Basics of Compressed Dry Air System Design Part 2

Basics of Compressed Air System Design and Troubleshooting Part Two

September 7, 2017 9:17 pm

Last week, we gave you a taste of what goes into compressed air system design and troubleshooting, touching on everything from system components to fixing common issues.

It’s a topic that can be difficult to digest, so we split it up. Let’s continue with part two in our series.

Benefits of Master Controllers

A typical CDA system uses multiple compressors to supply the flow of compressed air. But most plants experience wide fluctuations in demand, so the systems can experience compressor cycling and air pressure drops. Master controllers can prevent these problems as well as deliver other benefits for CDA systems, making them a smart investment for compressed air operators. Master controllers save energy because they run compressors less and on lower pressure, which reduces air lost to leaks and lowers artificial demand. Master controllers reduce maintenance costs because there is less cycling and switching, which extends valve life; and causes fewer motor starts, leading to longer motor life. Master controllers also improve production equipment performance and result in less downtime due to pressure alarms.

The master controller can also be used to implement “system splitting.” Depending on demand, space and redundancy requirements, system splitting is an excellent way to increase system efficiency and equipment utilization. System splitting is accomplished by replacing one large compressor with three smaller ones that can be staged to meet demand. Just remember that there should be a redundant machine that is large enough to meet maximum system demand if any one machine fails. For even more efficiency, adding a compressor with a variable speed drive (VSD) along with system splitting is an excellent way to meet exact facility demand, while reducing air loss through leaks and fittings, and achieve very high (>95%) equipment utilization. The VSD accomplishes this by slowing down and speeding up to match all the compressors output capacity to the existing demand capacities without control gaps.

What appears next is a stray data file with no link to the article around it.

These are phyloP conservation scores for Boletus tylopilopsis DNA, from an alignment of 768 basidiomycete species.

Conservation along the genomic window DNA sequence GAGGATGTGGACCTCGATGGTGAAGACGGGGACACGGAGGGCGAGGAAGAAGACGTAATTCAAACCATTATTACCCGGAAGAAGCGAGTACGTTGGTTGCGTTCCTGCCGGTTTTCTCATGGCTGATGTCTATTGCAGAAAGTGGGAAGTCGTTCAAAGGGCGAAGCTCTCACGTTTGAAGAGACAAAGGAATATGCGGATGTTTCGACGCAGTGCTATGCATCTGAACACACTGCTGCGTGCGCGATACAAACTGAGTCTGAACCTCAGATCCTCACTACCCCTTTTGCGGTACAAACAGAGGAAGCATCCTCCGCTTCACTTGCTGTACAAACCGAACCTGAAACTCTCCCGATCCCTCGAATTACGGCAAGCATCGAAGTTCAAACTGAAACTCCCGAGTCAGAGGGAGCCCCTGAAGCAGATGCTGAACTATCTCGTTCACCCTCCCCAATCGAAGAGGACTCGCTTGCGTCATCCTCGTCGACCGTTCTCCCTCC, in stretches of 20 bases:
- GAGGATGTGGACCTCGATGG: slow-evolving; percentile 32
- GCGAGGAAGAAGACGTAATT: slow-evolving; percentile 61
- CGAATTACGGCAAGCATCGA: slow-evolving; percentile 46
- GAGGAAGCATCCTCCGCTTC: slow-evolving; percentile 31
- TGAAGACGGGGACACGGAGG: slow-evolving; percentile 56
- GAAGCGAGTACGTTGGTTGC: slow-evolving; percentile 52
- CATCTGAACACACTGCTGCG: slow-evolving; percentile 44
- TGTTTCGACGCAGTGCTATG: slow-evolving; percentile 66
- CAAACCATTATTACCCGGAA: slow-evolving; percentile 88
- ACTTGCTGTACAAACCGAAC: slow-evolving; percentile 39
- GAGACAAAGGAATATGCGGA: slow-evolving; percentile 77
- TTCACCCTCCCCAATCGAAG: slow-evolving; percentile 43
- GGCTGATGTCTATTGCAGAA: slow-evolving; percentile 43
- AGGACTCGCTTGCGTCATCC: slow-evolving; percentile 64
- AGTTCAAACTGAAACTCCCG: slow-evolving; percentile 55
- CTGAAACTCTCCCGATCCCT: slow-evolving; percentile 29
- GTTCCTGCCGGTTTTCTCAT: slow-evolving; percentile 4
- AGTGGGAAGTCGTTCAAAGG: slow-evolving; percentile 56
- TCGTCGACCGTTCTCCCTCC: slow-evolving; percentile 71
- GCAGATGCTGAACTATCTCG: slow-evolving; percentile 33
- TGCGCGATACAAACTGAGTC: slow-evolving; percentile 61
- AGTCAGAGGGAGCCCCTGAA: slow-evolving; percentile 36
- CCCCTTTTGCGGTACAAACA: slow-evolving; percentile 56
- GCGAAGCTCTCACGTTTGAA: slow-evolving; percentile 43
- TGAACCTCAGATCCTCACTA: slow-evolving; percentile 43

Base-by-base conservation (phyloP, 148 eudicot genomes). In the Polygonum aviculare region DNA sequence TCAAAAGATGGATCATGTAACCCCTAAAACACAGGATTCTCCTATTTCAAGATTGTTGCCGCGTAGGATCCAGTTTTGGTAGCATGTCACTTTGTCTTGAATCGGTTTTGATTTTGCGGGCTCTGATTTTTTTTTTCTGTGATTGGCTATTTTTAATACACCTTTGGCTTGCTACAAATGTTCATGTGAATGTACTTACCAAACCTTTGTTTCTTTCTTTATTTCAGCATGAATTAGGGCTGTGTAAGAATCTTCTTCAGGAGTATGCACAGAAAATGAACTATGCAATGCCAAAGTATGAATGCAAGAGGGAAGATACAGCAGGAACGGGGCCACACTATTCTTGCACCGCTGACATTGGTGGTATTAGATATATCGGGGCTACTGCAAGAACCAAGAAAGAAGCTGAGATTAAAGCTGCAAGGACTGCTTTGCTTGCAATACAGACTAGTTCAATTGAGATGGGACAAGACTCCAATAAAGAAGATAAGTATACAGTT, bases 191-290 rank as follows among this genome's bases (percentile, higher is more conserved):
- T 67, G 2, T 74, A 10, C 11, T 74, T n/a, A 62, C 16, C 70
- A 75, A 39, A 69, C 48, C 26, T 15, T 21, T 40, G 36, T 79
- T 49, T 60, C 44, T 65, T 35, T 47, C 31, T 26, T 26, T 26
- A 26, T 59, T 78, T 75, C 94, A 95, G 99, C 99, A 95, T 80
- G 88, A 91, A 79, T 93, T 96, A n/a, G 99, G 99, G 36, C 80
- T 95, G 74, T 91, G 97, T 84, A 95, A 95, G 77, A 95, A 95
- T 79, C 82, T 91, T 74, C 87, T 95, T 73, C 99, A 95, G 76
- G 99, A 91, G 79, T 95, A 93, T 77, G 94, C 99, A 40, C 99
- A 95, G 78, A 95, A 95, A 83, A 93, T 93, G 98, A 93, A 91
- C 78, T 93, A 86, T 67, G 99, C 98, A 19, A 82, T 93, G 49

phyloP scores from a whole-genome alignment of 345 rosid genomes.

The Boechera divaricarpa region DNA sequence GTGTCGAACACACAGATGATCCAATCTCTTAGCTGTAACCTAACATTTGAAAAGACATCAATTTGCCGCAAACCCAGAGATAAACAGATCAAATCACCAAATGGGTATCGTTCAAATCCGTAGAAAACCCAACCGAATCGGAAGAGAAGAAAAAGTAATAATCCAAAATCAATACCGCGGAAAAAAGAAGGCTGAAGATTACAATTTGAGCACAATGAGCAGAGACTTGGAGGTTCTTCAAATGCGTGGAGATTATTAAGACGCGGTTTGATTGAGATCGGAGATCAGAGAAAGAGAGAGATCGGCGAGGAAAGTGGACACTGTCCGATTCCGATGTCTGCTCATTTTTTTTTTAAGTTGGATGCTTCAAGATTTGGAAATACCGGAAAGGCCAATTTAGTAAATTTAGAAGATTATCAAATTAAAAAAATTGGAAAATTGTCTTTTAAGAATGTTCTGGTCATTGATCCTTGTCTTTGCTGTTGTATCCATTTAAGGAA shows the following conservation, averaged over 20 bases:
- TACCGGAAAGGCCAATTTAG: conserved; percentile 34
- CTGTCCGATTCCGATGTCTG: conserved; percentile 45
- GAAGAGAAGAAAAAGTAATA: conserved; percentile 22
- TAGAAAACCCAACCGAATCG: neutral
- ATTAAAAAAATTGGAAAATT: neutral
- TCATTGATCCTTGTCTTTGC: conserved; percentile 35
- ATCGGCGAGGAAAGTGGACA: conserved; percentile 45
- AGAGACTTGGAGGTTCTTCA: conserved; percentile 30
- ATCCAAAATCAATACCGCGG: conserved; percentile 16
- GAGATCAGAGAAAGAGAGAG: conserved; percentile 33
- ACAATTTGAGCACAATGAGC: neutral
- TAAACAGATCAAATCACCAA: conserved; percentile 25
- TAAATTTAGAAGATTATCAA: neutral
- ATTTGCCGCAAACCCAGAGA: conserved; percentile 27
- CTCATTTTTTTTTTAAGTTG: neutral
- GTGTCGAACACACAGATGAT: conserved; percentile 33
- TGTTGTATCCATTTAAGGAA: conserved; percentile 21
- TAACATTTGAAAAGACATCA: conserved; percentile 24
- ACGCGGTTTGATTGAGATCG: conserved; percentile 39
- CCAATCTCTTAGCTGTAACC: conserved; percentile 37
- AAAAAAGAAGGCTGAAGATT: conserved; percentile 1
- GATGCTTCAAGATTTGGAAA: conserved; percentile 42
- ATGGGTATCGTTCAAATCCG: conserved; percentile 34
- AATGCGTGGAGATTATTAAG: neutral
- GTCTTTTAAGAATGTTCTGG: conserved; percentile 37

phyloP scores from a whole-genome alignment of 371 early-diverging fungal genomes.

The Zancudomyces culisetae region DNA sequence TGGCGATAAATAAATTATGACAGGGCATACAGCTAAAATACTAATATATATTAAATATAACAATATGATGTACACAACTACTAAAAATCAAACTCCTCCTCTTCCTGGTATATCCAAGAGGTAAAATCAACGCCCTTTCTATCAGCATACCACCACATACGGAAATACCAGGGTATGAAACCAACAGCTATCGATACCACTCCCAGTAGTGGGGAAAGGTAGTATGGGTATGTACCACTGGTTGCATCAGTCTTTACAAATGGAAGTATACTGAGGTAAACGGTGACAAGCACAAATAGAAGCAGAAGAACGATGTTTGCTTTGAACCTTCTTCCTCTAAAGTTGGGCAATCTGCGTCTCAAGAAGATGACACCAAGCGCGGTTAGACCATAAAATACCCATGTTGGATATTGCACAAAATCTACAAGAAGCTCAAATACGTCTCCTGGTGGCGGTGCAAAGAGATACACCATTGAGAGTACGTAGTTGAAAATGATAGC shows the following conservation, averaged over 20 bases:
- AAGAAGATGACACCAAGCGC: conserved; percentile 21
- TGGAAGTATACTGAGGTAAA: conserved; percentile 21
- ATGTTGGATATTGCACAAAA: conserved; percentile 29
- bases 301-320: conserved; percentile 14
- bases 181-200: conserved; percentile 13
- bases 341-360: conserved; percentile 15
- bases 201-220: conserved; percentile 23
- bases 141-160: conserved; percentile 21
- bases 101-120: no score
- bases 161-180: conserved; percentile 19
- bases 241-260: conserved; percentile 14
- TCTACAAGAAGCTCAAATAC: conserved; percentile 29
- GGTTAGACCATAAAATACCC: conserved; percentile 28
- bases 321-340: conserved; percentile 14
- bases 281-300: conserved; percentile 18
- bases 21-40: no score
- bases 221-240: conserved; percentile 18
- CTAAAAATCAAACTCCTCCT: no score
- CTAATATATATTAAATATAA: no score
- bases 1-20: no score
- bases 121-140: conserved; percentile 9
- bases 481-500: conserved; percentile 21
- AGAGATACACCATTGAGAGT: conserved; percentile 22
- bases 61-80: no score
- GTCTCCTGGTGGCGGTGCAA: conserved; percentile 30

Condensate Management

Condensate management is crucial to the reliable, efficient operation of CDA systems. Condensate accumulates in receiver tanks, filters, dryers, and piping. If not removed, it’s carried downstream with compressed air and contaminates production equipment and products at the points of use. Condensate can:

  • Saturate filter elements and render them useless
  • Increase maintenance costs
  • Reduce system efficiency

Drain traps are a critical but often overlooked component in compressed air systems. They are an effective way to remove the condensate that accumulates in the receivers, filters and dryers. There are two types of drain traps: manual traps with hand operated valves and automatic, which are either timed or demand operated. The manual systems are inexpensive while the timed traps are moderately priced at about $150. The demand systems are a larger investment at close to $400.

Heat Recovery

One way to think of compressors is as extremely efficient space heaters that produce compressed air as a by-product. This is because 100 percent of the electrical energy input into a compressor is turned into heat. As a result, air compressors produce approximately 2550 Btu per hp. The good news is that up to 96 percent of that heat is recoverable, and the heat recovery can be achieved by air or water. Recovering all this heat is a more efficient practice that simply exhausting it into the air, as is commonly done.

One simple way to recover heat is to duct the compressor so it recirculates the hot air inside the facility during the cold months to provide free heating. Automated dampers tied into building control system are the preferred method to direct the air, but many places use manual dampers to achieve the same result. Other uses for the hot air include space heating, product drying and makeup air for the heating, ventilation and air conditioning (HVAC) system. Removing the heat benefits the machines as well because compressors operate most efficiently and have a longer lifespan at moderate temperatures, which regulation requires be between 38°F and 104°F. Note that a small 25 hp compressor generates enough thermal energy to heat a typical family home. Water cooled compressors are an option for 25 hp and above and can heat water to a max temp of 160°F.

FIGURE 1
Here is how much an operator of a twin 250-hp compressed air system could save by taking some basic steps. (Based on U.S. Department of Energy Estimates, with a blended electrical rate of $0.10/kWh and annual electrical cost of $328,500)

Strategy Annual Savings
Repair Leaks $98,550
Reduce Pressure $32.850
Eliminate Artificial Demand* $32,850
Install Split System with Master Controls $41,062.50
TOTAL SAVINGS $266,906.25**

*System now at 1,250 CFM
**Annual electrical cost: $123,187.50 / Heat recovery offset gas cost: $61,593.75

Compressed air is often taken for granted, like a fourth utility. But neglecting a CDA system can be a costly mistake. Generating more air pressure than is necessary for the particular application wastes money and can cause system failure. Investing in master controls opens up new opportunities to use the CDA system to its best advantage at the lowest cost. Likewise, not utilizing all the heat generated by the system is another missed opportunity to reduce operating costs. Understanding these basics of compressed air systems enables users to get the most from their systems while saving money.